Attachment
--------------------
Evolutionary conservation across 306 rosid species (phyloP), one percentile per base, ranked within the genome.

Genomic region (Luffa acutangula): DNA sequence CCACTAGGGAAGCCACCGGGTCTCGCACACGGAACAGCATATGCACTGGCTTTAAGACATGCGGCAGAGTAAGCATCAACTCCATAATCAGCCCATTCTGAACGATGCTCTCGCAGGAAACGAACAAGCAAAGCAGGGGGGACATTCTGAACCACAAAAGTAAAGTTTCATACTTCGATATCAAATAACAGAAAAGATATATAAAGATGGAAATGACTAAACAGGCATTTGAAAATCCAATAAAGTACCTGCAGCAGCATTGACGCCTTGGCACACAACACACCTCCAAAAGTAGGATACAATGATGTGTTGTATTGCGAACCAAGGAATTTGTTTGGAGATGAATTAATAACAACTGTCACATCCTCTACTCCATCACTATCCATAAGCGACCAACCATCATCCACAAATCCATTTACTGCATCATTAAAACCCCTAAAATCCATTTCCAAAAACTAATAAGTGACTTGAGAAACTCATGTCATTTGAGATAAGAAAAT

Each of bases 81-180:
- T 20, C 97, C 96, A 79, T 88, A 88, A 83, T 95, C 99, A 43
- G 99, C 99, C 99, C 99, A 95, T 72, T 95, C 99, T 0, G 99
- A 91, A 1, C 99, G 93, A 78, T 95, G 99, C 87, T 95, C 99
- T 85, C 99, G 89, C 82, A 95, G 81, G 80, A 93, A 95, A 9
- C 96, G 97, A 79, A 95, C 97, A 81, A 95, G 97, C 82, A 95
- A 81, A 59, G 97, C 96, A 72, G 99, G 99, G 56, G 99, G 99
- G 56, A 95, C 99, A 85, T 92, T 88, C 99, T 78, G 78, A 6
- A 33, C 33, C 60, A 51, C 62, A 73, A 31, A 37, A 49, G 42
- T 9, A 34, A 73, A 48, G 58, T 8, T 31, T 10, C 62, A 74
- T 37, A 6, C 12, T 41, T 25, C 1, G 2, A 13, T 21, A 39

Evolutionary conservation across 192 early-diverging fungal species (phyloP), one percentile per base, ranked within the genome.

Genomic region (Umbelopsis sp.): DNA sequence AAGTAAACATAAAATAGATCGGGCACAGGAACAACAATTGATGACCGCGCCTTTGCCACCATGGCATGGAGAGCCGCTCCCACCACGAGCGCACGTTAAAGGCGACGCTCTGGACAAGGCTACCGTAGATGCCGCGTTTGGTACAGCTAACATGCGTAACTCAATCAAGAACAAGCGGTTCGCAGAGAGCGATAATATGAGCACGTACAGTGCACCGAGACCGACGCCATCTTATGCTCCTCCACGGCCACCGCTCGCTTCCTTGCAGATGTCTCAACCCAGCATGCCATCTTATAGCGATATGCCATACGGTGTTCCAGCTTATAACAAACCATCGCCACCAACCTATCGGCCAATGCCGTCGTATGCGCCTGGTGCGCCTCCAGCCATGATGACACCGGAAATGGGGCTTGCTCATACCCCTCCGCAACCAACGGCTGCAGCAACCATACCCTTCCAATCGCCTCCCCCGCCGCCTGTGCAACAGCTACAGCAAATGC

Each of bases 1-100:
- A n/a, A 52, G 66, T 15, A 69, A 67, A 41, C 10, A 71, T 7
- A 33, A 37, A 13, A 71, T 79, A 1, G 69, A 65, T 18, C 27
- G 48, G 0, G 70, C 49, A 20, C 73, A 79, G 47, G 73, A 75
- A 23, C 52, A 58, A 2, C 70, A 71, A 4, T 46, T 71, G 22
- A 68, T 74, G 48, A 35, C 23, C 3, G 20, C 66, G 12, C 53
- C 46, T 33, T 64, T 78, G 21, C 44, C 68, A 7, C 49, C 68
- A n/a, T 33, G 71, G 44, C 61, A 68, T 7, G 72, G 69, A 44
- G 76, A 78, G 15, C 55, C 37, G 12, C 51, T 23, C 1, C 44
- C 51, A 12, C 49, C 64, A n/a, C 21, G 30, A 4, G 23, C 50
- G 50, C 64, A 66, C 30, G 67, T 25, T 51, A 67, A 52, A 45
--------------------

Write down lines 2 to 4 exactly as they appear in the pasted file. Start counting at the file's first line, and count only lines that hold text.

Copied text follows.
Genomic region (Luffa acutangula): DNA sequence CCACTAGGGAAGCCACCGGGTCTCGCACACGGAACAGCATATGCACTGGCTTTAAGACATGCGGCAGAGTAAGCATCAACTCCATAATCAGCCCATTCTGAACGATGCTCTCGCAGGAAACGAACAAGCAAAGCAGGGGGGACATTCTGAACCACAAAAGTAAAGTTTCATACTTCGATATCAAATAACAGAAAAGATATATAAAGATGGAAATGACTAAACAGGCATTTGAAAATCCAATAAAGTACCTGCAGCAGCATTGACGCCTTGGCACACAACACACCTCCAAAAGTAGGATACAATGATGTGTTGTATTGCGAACCAAGGAATTTGTTTGGAGATGAATTAATAACAACTGTCACATCCTCTACTCCATCACTATCCATAAGCGACCAACCATCATCCACAAATCCATTTACTGCATCATTAAAACCCCTAAAATCCATTTCCAAAAACTAATAAGTGACTTGAGAAACTCATGTCATTTGAGATAAGAAAAT

Each of bases 81-180:
- T 20, C 97, C 96, A 79, T 88, A 88, A 83, T 95, C 99, A 43